The proposed carbon pricing policy in Australia is now routinely referred to as a “carbon tax” by both government and opposition.
This is odd, because the proposed scheme is not actually a tax.
How does an ETS work?
It seems reasonably likely that Australia will, sooner or later, end up with an emissions trading scheme (ETS) for CO₂.
An ETS works by setting a cap on emissions and requiring emitters to hold a permit for each tonne of CO₂ that they emit. The level of the cap determines the number of permits available.
If emitters don’t already hold a permit, they must either cut back on their emissions or buy a permit from another emitter, who must then cut back.
This means that a cost is imposed on emissions, equal to the price of buying or selling a permit.
But importantly it’s not actually the price that causes the overall cuts in emissions. The cap determines the level of emissions, and the required cuts in emissions cause the price.
That is, permits have a value because they allow you to avoid making cuts in emissions.
How does this differ from a carbon tax?
A carbon tax is sort of the opposite. A cost is added to all emissions, equal to the level of the tax, and this causes people to cut back.
There is no cap on emissions in a tax-based system. People are free to emit as much or as little as they like, but if they do emit, they must pay the tax.
Unlike an ETS, under a carbon tax it is the price that determines the level of emissions.
Where is Australia in all this?
The system the Australian government is currently proposing to move to in the medium term is a standard ETS, not a carbon tax.
But in the short term, there is a twist.
The proposal is to fix the price of permits for the first few years, presumably to reduce uncertainty during the transition period after the scheme commences.
It would still be an ETS, with a cap on emissions and permits that can be traded, but the price of permits would be fixed by the government.
There is a similarity between the fixed-price ETS approach and a carbon tax. If the fixed price is set at a high enough level, then it would be that price, rather than the cap, that determines the level of emissions.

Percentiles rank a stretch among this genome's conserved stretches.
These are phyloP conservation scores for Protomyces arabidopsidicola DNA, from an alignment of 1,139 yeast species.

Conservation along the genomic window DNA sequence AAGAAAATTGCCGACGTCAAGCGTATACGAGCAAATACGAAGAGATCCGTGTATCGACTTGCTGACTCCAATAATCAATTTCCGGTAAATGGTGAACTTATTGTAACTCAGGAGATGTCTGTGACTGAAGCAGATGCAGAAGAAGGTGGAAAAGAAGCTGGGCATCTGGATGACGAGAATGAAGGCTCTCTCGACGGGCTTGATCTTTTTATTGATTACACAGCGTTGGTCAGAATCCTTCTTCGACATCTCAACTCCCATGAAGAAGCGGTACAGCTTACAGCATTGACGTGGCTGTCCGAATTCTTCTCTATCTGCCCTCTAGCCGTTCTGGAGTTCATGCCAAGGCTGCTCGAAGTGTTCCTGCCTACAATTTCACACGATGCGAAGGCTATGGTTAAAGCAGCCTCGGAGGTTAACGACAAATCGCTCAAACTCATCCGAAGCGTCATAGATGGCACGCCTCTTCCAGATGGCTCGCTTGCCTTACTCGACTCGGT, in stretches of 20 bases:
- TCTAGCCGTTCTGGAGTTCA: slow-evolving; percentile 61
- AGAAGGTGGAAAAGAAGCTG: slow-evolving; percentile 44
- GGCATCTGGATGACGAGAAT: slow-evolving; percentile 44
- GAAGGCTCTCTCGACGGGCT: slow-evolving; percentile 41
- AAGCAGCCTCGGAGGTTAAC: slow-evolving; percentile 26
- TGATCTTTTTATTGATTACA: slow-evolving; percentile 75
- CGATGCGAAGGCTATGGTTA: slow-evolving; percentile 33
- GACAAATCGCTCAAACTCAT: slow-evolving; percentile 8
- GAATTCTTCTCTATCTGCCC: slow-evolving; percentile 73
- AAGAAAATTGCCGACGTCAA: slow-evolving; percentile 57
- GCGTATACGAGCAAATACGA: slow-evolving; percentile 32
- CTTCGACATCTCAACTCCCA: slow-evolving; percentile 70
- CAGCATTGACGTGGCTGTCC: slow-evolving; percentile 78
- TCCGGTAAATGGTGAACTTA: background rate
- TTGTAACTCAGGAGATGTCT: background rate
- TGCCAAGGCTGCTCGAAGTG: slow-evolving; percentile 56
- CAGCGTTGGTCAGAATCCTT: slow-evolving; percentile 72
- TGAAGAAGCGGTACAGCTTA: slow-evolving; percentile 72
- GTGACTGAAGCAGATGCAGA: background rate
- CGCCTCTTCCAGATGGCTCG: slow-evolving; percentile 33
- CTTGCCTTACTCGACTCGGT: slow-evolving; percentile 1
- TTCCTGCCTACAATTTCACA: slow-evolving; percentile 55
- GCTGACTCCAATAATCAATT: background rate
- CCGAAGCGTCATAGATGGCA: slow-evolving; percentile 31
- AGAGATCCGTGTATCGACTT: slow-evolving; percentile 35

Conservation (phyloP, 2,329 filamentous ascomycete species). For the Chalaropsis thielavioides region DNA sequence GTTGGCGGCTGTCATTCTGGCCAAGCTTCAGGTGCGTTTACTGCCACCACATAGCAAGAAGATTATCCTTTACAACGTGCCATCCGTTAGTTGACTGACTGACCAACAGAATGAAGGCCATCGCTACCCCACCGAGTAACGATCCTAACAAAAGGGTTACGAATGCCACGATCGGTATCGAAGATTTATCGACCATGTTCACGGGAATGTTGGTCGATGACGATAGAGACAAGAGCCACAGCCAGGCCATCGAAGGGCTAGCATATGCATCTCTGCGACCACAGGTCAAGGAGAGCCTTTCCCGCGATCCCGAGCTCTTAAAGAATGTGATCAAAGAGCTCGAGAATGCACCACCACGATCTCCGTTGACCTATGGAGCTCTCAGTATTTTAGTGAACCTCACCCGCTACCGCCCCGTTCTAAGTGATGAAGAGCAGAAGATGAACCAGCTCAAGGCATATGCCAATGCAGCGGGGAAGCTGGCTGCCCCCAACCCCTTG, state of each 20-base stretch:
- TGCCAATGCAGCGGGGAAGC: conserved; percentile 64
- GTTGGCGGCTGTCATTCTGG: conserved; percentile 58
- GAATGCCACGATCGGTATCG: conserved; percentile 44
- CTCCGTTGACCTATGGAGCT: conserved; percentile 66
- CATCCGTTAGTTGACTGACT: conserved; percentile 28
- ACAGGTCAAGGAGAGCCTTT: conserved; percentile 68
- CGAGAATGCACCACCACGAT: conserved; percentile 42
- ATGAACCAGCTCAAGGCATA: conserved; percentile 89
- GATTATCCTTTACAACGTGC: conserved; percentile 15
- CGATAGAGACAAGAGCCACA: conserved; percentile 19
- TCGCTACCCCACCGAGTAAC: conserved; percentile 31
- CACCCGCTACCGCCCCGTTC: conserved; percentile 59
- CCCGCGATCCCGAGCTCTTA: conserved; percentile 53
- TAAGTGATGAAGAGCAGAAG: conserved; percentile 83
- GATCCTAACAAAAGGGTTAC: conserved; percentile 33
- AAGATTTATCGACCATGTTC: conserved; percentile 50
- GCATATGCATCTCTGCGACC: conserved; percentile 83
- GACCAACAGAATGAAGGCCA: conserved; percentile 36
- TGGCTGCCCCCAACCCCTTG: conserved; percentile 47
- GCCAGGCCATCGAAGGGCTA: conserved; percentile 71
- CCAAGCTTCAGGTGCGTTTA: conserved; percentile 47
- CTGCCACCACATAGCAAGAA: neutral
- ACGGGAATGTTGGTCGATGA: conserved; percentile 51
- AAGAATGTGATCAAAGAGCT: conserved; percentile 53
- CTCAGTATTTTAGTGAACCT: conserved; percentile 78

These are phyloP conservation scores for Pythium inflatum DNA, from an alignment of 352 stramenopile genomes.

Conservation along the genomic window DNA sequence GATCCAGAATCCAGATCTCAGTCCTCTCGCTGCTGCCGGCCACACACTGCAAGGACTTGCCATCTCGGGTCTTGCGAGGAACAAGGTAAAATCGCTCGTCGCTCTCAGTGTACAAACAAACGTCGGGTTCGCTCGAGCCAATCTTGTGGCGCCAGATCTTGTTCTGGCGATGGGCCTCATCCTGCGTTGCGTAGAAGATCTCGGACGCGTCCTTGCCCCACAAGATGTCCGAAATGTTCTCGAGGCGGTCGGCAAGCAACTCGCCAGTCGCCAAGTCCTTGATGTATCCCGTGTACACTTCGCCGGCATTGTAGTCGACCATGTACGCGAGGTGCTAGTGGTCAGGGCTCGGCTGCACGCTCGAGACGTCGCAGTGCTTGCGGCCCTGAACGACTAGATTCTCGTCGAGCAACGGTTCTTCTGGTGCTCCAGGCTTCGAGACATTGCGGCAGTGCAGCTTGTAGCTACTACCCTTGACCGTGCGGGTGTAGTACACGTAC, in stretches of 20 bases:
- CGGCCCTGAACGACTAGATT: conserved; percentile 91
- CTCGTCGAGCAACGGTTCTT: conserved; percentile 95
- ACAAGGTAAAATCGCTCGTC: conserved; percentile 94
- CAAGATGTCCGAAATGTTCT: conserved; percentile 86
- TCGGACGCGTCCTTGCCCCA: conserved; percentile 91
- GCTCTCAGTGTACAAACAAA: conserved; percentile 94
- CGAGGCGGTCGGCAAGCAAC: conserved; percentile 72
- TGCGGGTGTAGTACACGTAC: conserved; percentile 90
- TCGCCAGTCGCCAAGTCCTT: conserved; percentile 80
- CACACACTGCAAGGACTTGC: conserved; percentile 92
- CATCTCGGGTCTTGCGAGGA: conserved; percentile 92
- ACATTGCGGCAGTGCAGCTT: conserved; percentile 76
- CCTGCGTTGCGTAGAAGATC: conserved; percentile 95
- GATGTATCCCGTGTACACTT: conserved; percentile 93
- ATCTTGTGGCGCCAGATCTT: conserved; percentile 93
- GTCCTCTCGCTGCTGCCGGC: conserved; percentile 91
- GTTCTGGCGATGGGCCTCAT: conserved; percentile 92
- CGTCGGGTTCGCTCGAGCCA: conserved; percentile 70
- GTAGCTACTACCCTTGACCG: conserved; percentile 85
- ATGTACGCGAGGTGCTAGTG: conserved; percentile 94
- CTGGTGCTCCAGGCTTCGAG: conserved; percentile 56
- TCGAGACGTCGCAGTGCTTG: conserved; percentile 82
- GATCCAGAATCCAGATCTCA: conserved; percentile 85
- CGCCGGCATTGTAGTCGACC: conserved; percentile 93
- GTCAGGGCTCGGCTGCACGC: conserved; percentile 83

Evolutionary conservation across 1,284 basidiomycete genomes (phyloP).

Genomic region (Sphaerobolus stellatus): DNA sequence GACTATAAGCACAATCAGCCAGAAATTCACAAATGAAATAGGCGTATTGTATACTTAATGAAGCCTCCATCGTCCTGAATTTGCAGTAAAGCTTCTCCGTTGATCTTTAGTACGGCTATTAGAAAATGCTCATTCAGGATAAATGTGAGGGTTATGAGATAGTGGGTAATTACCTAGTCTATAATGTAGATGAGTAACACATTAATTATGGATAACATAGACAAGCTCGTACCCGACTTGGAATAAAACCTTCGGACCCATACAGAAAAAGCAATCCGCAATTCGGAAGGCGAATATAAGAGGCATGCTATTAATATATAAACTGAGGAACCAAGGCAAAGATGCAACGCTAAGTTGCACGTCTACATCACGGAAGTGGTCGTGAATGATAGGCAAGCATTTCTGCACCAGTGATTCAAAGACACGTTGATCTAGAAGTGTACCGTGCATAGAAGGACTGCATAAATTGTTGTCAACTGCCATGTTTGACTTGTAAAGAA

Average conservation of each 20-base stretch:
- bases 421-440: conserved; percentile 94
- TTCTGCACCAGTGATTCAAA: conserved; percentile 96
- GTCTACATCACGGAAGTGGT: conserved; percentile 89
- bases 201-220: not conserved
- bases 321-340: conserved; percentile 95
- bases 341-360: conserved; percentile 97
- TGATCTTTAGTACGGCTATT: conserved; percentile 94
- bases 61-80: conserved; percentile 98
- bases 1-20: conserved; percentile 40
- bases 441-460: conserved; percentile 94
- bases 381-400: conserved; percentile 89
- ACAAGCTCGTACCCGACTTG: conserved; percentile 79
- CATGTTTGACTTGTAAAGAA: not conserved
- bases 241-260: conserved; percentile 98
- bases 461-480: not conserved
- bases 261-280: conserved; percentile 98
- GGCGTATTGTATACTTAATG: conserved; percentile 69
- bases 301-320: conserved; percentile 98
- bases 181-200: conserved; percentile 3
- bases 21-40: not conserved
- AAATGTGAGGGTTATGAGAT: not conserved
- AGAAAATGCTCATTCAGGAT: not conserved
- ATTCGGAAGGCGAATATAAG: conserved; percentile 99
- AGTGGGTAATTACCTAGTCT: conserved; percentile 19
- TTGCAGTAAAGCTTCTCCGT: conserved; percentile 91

At that high carbon price, people would actually emit less than the maximum level set by the cap. In that case, the ETS would be behaving somewhat like a tax.
But there are still important differences.
In the government’s proposed scheme, permits could still be traded among emitters and potential emitters, even in the period when there is a fixed price. That does not occur under a carbon-tax regime.
Where does the money go?
When people pay a carbon tax, the revenue goes to the government.
A fixed price ETS could be set up so that the initial revenue goes to the government (i.e. all the permits are sold by government at full price).
But it could also work effectively even if some of the permits are given away, which the government is likely to do, provided that subsequent sales were only allowed at the fixed price or the cap is enforced.
Revenue from subsequent transactions between emitters would go to the seller, not to the government.
If the fixed price is set too low, it may actually inhibit trade, resulting in inefficient emitters who have been given permits continuing to emit. That would not happen under a tax system.
Another difference between the two approaches would be in the level of transaction costs – the costs of administering the scheme and or of participating in it. Some have argued that a carbon tax is likely to have lower transaction costs, and that does seem plausible to me.
How will households be affected?
From the perspective of households, the scheme will be no different in its fixed-price phase than in its later floating-price phase, other than in the level of carbon prices (which will rise over time) and the initial absence of price volatility.
Households will not have to pay for emissions permits directly, but will do so indirectly as businesses pass on some or all of the higher costs they face.
If the government had opted for a carbon tax, the result at the household level would not have been noticeably different. Higher costs would have been passed onto them through higher prices in a similar way.
It would also have been possible to compensate low- and middle-income earners through reduced income tax or increased government payments, just as is planned under the ETS. In neither case would individuals have to put in any sort of tax return for their carbon emissions.
Can the government avoid the stigma of the word “tax”?
Despite the similarities described above, it is factually incorrect to call the proposed system a carbon tax.
I can understand why the opposition wants to call it a tax. It plays to people’s dislike of any sort of tax. But to me it seems odd that the government has adopted the same language.
Given the traction opposition Leader Tony Abbott got from his line about a “great big new tax on everything” during the last election campaign, you’d think that the government would avoid the “tax” word if they could.
And they can. Their proposed initial approach is in fact not a carbon tax, but an ETS with a fixed price.